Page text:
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Bedale, St Gregory's

Bedale St Gregory's

Bedle St Gregorys Church Interior

 

Location: North End, Bedale, Yorkshire, DL8 1AF

Map

Website: http://www.bedale-parish.org.uk/

Opening Information: Open during the day

History:

Willaim the Conqueror ordered the Harrying of the North between 1069 and 1070 with no house left standing between York and Durham, and the 9th Century stone Anglo Saxon Church at Bedale appears to have suffered during this time. The Domesday book records a church at Bedale in 1085. In 1180 an arcade of 4 bays was added giving access to the north aisle. In 1200 the chancel was extended eastwards and an arcade of 2 bays opened in the south wall and the Lady Chapel was built. Brian Fitzalan, Lord of Bedale added a broad South Aisle between 1287 and 1300. The 5 light window was added in the east wall and a chantry added which was endowed for the monks at Jervaulx Abbey to pray for the souls of the mother and father of Brian Fitzalan, and his wife who died in 1290, and their 3 infant sons. In 1320 the Chancel was extended with a crypt being added beneath, and the floor raised to accomodate the crypt. Around 1330 the lower stages of the tower were built by Matilda, the 2nd wife of Brian Fitzalan, as a place of refuge, the tower shows a defensive purpose rather than decorative. The entrance to the church through a porch to the tower used to contain a portcullis, removed in the 19th Century, although the groove can still be seen. In the south wall is a Sedilla and a Piscina. Brian de Thornhill the Rector of Bedale widened the north Aisle in 1342, and included the Chapel of St George (now the Vestry). The Tenor bell is from the 14th Century and weighs 21 cwt, and tradition has the bell as being from Jervaulx Abbey. The church contains 'The Weland Stone' a tombstone dating from the 10th Century and part of a column with Anglian Knotwork.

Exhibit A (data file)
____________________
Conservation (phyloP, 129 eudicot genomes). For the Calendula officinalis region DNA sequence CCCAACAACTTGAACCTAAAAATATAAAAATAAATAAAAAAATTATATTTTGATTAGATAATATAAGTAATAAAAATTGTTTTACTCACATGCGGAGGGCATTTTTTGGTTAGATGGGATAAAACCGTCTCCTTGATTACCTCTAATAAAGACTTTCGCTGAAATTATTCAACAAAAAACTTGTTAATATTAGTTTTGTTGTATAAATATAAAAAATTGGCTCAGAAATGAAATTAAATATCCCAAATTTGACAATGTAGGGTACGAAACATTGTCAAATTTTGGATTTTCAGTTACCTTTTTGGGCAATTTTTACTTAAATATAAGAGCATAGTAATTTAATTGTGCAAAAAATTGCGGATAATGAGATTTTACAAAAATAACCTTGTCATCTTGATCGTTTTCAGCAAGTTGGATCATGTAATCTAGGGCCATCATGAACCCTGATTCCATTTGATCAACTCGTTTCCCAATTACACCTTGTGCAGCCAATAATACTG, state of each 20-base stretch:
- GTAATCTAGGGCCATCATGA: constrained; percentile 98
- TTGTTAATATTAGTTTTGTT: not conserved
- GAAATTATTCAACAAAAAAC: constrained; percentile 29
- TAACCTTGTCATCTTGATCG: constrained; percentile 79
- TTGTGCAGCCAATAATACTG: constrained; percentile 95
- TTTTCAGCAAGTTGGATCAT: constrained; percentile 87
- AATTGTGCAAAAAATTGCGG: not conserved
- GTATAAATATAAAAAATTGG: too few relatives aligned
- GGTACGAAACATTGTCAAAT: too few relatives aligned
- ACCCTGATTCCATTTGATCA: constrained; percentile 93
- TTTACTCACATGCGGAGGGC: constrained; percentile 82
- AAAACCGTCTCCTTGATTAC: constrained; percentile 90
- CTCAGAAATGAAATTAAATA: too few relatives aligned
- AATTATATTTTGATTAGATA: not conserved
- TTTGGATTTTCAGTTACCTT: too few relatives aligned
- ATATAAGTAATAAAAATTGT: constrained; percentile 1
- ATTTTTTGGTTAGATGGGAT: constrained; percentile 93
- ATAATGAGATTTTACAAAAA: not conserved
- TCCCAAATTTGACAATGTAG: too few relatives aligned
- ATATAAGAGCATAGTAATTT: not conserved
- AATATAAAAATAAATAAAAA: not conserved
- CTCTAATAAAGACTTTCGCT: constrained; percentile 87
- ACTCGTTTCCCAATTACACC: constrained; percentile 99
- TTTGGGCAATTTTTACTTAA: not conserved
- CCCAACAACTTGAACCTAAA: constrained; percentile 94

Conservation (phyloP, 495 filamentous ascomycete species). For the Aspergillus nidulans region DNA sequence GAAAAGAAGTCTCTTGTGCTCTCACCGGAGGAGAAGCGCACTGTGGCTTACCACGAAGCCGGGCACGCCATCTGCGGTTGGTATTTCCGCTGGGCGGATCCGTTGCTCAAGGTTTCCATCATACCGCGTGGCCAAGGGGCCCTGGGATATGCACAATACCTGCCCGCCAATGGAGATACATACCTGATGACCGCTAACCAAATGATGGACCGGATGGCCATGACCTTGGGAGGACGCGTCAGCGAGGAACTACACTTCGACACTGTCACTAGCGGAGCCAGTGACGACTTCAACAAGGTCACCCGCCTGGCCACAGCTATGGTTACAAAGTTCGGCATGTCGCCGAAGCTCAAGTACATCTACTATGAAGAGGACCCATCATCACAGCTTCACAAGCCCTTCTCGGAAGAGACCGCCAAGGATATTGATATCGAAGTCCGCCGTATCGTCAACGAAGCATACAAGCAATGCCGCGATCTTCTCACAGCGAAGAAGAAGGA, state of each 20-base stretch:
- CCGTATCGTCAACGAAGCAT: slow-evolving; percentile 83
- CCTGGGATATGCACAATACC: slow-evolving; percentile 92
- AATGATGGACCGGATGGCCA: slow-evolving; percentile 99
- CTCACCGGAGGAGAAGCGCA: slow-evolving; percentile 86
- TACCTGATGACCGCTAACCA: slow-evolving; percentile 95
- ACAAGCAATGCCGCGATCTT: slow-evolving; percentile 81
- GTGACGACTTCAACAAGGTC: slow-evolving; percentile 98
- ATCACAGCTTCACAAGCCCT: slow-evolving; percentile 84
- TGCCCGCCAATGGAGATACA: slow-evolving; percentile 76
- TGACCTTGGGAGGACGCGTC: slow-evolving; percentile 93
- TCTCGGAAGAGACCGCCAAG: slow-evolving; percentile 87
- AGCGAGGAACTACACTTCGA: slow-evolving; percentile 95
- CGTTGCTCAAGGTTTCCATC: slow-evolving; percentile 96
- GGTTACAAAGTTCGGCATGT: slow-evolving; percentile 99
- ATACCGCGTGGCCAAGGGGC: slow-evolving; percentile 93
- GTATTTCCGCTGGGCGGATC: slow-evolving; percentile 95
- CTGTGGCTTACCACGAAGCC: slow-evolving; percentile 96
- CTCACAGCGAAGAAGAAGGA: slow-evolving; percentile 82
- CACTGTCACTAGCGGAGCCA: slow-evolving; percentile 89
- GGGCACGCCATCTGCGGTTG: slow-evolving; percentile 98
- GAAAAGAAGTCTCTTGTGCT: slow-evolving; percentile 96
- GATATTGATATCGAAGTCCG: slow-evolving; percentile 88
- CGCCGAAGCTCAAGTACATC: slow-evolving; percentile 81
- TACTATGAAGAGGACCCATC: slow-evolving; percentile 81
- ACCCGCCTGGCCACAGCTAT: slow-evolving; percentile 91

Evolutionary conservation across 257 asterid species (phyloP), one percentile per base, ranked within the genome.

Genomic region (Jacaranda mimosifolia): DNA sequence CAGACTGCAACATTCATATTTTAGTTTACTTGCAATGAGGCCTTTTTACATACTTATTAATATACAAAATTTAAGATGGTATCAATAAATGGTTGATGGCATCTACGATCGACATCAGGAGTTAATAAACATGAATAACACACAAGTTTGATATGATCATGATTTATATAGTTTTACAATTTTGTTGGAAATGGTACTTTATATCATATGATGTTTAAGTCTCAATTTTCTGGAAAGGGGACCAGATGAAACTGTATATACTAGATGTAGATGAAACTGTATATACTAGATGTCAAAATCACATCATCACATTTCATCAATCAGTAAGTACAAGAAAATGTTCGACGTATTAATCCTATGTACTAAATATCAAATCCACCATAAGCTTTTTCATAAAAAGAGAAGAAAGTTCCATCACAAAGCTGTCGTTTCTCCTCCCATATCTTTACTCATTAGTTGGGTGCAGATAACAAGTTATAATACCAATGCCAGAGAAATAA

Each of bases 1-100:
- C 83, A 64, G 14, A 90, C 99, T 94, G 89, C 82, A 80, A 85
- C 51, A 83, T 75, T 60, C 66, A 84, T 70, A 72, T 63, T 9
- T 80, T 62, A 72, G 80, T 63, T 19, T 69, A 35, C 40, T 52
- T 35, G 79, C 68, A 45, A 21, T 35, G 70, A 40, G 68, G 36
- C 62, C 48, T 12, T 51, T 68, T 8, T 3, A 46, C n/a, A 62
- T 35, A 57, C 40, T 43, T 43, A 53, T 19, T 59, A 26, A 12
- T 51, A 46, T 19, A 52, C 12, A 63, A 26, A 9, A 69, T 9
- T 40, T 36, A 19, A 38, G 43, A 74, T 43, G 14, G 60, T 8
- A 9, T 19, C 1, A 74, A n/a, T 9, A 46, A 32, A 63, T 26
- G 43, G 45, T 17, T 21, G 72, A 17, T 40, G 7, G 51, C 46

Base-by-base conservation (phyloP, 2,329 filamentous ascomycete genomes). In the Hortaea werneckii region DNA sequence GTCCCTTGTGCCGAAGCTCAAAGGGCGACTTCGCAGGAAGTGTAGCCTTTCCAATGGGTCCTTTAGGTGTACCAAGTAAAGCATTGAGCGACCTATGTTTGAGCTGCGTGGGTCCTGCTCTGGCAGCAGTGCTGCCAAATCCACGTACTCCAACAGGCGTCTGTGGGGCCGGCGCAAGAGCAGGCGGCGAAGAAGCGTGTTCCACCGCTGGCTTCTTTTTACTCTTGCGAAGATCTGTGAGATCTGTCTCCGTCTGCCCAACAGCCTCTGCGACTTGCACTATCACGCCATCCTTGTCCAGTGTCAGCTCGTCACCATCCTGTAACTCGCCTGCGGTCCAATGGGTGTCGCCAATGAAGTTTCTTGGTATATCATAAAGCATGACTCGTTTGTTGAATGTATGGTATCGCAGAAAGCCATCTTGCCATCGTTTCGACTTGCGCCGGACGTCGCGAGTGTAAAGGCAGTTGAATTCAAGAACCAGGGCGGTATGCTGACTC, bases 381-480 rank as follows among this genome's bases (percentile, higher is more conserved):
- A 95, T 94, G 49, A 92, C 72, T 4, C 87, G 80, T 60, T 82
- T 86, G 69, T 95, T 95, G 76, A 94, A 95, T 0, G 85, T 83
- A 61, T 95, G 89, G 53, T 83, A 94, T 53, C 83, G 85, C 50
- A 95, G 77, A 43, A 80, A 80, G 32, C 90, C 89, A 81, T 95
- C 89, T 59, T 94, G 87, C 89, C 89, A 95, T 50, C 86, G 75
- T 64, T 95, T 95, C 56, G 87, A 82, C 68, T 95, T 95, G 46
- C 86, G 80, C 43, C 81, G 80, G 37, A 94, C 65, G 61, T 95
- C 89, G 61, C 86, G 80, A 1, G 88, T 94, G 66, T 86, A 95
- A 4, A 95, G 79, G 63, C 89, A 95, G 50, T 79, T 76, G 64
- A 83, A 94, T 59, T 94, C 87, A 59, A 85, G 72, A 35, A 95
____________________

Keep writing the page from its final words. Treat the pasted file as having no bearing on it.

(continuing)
Rectors:

1298 Brian de Thornhill

1355 Laurence de Thornhill

1369 John de Hermesthorp

1415 William Grey

Effigies:

Brian Fitzalan, (b 1243, d 1 June 1306), married 1 (before 8 November 1290): Muriel, they had 3 children, Thomas, Robert and Theobald, married 2 (before 2 July 1297): Maud/Matilda (alive April 1340, buried Danby Wiske) they had 2 children Agnes Fitzalan and Katherine Fitzalan. The effigy is of magnesium limestone from Tadcaster with chain mail, cross legged, pointed shield with his arms (barry of 8 Or and Gules) and has a bare head. Traces of paint were found during restoration work in 2000. Brian was said to be a 'beloved and faithful friend' of Edward I. Brian took part in campaigns in the Welsh marches, and appointed Warden of the Castles of Forfar, Dundee, Roxburgh and Jedburgh. Brian was also the Custodian of the realm of Scotland, fought at Falkirk (1298), and was present at the siege of Caverlock. Brian is the the following rolls: The Falkirk Roll, H30: The Caverlock Poem, K55: St Georges Roll, GA145: The Galloway Roll. Brian was summoned to parliament in 1295

Brian Fitzalan 1306

 

Muriel Fitzalan, died 1290. The effigy is of a coarses stone than her husband, with a crown of oak leaves, and shoulder length veil. The dress is dran to a knot, and descends in folds over her slightly bent knees. She holds a long scroll.

Maud Fitzalan

Knight said to be 1410

Knight

Knight, said to be 1480

Knight

Brasses:

 

Weland Stone

Weland Stone

Anglian Knotwork Pillar

Anglian Knotwork Pillar

Sedilla

Sedilla

South Aisle

South Aisle

 

 

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